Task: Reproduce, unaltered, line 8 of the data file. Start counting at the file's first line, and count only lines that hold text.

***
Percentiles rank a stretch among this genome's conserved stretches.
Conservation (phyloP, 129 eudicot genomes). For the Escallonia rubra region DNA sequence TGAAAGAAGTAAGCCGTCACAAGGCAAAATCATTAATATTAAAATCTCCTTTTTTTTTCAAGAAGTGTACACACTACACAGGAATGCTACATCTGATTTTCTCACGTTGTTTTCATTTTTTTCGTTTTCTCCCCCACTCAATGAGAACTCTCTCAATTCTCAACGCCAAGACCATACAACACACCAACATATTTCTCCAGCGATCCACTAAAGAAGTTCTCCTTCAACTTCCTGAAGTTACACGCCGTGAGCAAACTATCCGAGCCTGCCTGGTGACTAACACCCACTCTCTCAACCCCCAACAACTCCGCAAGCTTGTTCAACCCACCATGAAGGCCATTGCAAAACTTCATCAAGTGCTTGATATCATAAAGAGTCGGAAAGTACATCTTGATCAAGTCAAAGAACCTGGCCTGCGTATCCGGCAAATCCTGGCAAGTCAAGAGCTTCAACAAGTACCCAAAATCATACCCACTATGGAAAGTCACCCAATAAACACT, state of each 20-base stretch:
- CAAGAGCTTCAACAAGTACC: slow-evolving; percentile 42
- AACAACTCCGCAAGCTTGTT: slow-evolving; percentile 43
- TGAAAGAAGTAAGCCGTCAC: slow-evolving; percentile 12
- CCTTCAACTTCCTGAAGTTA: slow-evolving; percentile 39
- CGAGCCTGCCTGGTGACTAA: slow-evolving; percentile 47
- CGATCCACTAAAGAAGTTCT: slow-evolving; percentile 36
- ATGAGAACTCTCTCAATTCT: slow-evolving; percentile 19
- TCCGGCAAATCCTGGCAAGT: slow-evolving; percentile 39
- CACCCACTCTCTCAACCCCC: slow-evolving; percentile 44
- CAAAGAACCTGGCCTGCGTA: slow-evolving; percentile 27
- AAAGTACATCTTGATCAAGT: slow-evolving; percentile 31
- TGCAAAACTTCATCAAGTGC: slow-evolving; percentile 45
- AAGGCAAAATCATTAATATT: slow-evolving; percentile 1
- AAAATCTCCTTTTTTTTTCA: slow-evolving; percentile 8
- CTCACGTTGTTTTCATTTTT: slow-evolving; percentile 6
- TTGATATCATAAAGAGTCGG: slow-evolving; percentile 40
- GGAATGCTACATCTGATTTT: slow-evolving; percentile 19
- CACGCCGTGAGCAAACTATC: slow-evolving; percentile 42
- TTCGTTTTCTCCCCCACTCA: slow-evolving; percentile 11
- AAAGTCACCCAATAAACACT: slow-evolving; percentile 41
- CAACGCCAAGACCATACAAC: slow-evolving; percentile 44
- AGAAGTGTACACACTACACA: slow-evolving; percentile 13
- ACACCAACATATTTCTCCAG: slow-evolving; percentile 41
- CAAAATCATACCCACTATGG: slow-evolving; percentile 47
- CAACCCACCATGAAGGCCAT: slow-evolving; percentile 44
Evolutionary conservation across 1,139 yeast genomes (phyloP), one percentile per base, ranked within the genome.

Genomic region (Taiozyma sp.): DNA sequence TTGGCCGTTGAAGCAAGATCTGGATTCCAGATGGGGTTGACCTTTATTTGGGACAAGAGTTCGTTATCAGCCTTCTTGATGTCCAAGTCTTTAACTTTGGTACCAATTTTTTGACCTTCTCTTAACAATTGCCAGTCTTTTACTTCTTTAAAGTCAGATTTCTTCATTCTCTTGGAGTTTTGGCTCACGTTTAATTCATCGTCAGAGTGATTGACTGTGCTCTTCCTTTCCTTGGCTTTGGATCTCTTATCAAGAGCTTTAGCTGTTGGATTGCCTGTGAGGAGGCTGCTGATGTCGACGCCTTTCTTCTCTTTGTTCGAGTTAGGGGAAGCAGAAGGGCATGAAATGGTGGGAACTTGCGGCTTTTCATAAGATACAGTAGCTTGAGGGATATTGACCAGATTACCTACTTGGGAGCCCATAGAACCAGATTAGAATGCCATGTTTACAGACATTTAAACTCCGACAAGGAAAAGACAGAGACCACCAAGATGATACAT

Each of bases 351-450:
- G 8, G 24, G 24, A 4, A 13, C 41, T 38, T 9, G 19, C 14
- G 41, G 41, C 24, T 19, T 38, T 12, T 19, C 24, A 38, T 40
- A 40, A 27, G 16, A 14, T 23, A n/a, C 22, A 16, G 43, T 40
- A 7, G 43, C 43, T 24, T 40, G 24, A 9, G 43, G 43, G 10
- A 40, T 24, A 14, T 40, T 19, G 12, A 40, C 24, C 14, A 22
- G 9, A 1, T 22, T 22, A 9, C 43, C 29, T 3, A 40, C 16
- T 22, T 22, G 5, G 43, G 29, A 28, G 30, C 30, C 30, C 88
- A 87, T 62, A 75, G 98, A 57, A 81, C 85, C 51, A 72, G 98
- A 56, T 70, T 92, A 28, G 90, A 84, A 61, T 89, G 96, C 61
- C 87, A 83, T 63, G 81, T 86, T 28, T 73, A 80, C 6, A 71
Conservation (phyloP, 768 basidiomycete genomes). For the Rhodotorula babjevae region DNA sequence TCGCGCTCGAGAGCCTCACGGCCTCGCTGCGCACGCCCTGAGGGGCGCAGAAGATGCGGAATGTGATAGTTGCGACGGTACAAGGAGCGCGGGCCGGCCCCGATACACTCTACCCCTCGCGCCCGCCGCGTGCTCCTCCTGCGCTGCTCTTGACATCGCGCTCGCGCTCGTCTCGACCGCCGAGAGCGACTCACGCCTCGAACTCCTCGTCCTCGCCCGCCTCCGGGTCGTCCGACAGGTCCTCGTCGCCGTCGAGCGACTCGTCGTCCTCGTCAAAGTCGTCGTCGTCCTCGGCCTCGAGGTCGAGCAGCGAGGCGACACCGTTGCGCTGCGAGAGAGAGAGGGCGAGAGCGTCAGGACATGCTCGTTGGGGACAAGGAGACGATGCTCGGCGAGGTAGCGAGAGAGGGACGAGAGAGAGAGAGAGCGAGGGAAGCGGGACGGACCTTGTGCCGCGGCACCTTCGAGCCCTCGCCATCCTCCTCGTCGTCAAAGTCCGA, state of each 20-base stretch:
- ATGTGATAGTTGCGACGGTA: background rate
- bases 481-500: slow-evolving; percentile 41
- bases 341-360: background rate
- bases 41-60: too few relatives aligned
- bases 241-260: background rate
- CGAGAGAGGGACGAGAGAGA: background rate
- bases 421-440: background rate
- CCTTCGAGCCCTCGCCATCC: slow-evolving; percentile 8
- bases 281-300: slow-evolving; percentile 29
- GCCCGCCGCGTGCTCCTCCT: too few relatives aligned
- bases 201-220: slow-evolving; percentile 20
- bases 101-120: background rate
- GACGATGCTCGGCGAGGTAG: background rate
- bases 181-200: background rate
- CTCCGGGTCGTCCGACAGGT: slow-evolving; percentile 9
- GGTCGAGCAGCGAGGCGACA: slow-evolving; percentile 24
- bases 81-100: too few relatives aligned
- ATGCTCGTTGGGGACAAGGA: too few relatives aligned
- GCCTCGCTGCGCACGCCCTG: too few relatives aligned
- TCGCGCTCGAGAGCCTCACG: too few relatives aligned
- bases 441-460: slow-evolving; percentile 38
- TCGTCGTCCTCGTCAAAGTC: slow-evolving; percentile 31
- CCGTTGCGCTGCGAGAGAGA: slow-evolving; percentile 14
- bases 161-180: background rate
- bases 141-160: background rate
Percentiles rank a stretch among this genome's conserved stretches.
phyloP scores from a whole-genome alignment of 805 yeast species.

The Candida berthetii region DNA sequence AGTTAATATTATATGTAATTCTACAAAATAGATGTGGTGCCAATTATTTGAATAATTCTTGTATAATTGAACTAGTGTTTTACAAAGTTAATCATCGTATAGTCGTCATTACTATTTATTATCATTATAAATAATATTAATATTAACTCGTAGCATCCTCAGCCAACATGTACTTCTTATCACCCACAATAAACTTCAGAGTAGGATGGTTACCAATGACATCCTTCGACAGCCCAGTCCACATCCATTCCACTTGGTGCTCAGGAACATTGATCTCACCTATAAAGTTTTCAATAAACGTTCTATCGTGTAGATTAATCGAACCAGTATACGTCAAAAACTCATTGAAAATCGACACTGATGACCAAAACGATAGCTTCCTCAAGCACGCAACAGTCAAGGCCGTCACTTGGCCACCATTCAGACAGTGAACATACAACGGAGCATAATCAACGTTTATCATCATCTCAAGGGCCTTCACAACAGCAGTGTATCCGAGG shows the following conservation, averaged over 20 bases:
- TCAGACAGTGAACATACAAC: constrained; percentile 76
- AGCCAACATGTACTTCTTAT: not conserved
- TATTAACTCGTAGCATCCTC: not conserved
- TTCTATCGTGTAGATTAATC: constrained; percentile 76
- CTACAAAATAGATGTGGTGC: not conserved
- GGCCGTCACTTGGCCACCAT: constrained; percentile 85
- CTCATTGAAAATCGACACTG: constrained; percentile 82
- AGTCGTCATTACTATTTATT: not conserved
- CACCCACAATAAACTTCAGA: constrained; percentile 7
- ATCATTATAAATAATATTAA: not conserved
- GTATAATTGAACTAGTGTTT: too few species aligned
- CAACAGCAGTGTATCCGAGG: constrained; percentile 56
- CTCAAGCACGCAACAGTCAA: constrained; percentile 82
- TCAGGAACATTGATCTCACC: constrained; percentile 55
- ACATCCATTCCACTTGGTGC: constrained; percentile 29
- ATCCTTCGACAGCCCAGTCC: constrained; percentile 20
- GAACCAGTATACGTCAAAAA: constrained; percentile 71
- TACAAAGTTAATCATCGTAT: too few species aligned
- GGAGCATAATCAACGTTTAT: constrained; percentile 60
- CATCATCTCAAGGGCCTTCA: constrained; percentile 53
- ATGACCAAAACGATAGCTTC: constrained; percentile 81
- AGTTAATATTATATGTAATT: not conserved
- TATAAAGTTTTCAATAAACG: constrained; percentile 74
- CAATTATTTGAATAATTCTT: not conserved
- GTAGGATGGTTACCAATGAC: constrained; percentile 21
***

- CGATCCACTAAAGAAGTTCT: slow-evolving; percentile 36